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No Man's God

by Sujana


"I often ponder how it feels to be burnt alive."

The nun eyed the ragtag man sitting beside her. The fluorescent lights of the soup kitchen glowed far from the seclusion of the alleyway, away from the solitude beside a garbage can. "You're suicidal?" She asked, as if she didn't already figure it out. She didn't. She hadn't figured out a lot of things.

The man nodded, a faded air of old glory in his movement. His eyes were charred black, and his fingers were red and purple, white scars like cracks in oceanic lava. "That's what the doctors say. Among other things, at least," he said. "When I had a doctor."

The nun smirked. "Count your blessings, my mother used to say," she jested, "Most of the people I've fed don't even have that."

His name was Elijah. She's fed a lot of people, a number without any names, but he's come to the soup kitchen and the church often enough for her to know. Sister Olivia, she told him her name was--but he never calls her Olivia. "Jezebel," he'd say, instead, whenever he came with his empty bowl. "It's nice to meet you again."

The other nuns thought him insolent. Olivia, she didn't know what to think. Off of her shifts, she'd see Elijah sit in the bench across the road, staring at her church. His ember skin glowed under the shade of a maple tree, and without fail, she’d find his eyes and he’d find hers.

Sometimes, she'd sit by him. "Would you like to come inside?" She asked, whenever she did, "You look like you could use a prayer."

He’d eye her, then, as if he was eyeing someone else. "Ain’t like you, Jezzie," he said, "to suggest prayer to a lunatic like me.”

Senility. Thats what it was, she realized. Either that or madness, which is just as plausible. But something in his eyes reminded her of the Man of God that came to her in her youth, breathing whiskey and Bible verses and stories of war. It was the first time she ever met with soldiers of faraway lands, the red bleeding from their foreheads and the absence of their graves.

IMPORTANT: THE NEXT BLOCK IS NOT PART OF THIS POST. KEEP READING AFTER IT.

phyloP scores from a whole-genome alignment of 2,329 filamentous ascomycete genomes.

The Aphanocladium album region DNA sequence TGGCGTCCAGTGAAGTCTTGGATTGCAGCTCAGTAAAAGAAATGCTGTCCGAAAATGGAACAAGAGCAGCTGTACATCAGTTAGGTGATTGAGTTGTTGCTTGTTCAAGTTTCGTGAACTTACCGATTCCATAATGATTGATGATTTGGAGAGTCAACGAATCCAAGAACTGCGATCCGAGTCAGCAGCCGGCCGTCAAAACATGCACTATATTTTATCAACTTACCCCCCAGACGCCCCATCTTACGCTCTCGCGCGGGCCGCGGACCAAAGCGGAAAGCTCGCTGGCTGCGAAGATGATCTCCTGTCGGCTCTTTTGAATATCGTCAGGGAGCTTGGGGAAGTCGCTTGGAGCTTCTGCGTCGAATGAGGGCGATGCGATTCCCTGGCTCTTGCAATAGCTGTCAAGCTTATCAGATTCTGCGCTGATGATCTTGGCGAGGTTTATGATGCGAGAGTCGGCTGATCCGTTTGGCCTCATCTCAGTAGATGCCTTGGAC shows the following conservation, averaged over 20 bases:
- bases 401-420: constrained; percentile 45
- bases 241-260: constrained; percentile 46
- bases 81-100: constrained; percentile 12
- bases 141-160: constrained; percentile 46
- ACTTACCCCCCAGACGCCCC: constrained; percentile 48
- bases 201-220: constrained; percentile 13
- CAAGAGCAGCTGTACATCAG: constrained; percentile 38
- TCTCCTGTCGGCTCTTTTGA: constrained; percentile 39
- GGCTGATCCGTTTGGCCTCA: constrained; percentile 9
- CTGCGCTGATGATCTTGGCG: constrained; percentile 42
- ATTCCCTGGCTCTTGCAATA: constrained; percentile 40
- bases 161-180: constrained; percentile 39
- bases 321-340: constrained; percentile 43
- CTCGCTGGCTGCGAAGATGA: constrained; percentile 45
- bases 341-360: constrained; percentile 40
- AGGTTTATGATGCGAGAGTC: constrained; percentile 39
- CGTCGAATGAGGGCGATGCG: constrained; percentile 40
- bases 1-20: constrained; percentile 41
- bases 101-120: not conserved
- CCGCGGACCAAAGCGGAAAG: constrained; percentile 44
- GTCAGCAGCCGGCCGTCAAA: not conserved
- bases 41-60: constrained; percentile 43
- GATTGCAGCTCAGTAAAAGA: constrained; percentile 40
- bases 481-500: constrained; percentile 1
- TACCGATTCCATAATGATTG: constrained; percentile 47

There was war in Elijah's eyes. An undying flame, begging to be quenched.

"Are you afraid of me, Jezebel?" He once asked her in the same alleyway as before, with the same fluorescent lights glowing their way.

"No," she replied, without any correction. "Should I be?"

And he went silent for a moment, his hands in his pockets, clutching something. For the first time since the short week she met him, he pulled out a lighter. "Most people are."

Olivia only watched as the old man flicked it, hanging his fingers over the coming flame. He didn’t smell of nicotine or any other vice that would require a flame. She didn’t like pondering how else he could hurt himself with the thing. "Was I ever afraid of you?" She found herself asking, suddenly.

He was quiet. "Well, I remember," he chuckled. "You once told me: 'Why would I be afraid of a dog?'"

That was their relationship as a whole--slowly, Olivia adopted whatever Eli thought Jezebel would do, whatever Eli said she might do. She spoke with a higher, more elegant tone, as he said she was always a "harpy queen". She used more advanced words, because he once said she went to Harvard. She studied psychiatric phrases besides contemplating God, because he once said, "what did you say I suffered from? Sk--shi--schizopernia?" She even spoke more atheistically (God forgive her begotten soul), and slowly but surely, she became Ms. Dr. PhD. Jezebel Nolastname, a puppet of Elijah's memories.

And maybe she liked it. Maybe she liked being Jezebel, if only as an escape from the seminary. Elijah would always stare up at her church, but as long as her voice was high and her mind sharp, Jezebel bowed to no man's god. And just for a moment, Olivia didn't, either.

"I often ponder how it feels to be burnt alive."

The last time she heard Elijah say that, she had forgotten who she was. She had forgotten the Sister Olivia who was bound to a seat in heaven, a place beyond the pearly gates, and for a moment she pictured herself in the depths of hell. Olivia knew that there was more to hell than eternal flames, but Jezebel was clueless. All she had to console herself was the ineptitude of Eli’s mind: "Have you taken your medication yet?" She asked, "Your delusions might be returning. And you’ve only broken from yesterday’s catatonia now. Elijah?"

But his eyes were glassy, eternally staring up at the church Olivia once belonged to. Will belong to, as soon as she leaves his side. Once she woke from her short break of madness, she'd embrace another insanity entirely--something with cassocks, clutching at rosary beads.

But she wouldn't come back to that.

Because she was Jezebel, woken from a dream, while another sister shook her from her sleep. She was Jezebel in the uncharacteristic habits, running out of her room, finding herself in the midst of a burning worship. She was Jezebel, seeing hell, where Olivia only breathed at the back of her mind:

"As theLordapproached, a very powerful wind tore the mountains apart. It broke up the rocks. But theLordwasn’t in the wind--

“Olivia,” a nun screamed at her from the front of the entrance, as Jezebel stood near the pews of the collapsing church. “Olivia! Get back here!”

“--After the wind there was an earthquake. But theLordwasn’t in the earthquake--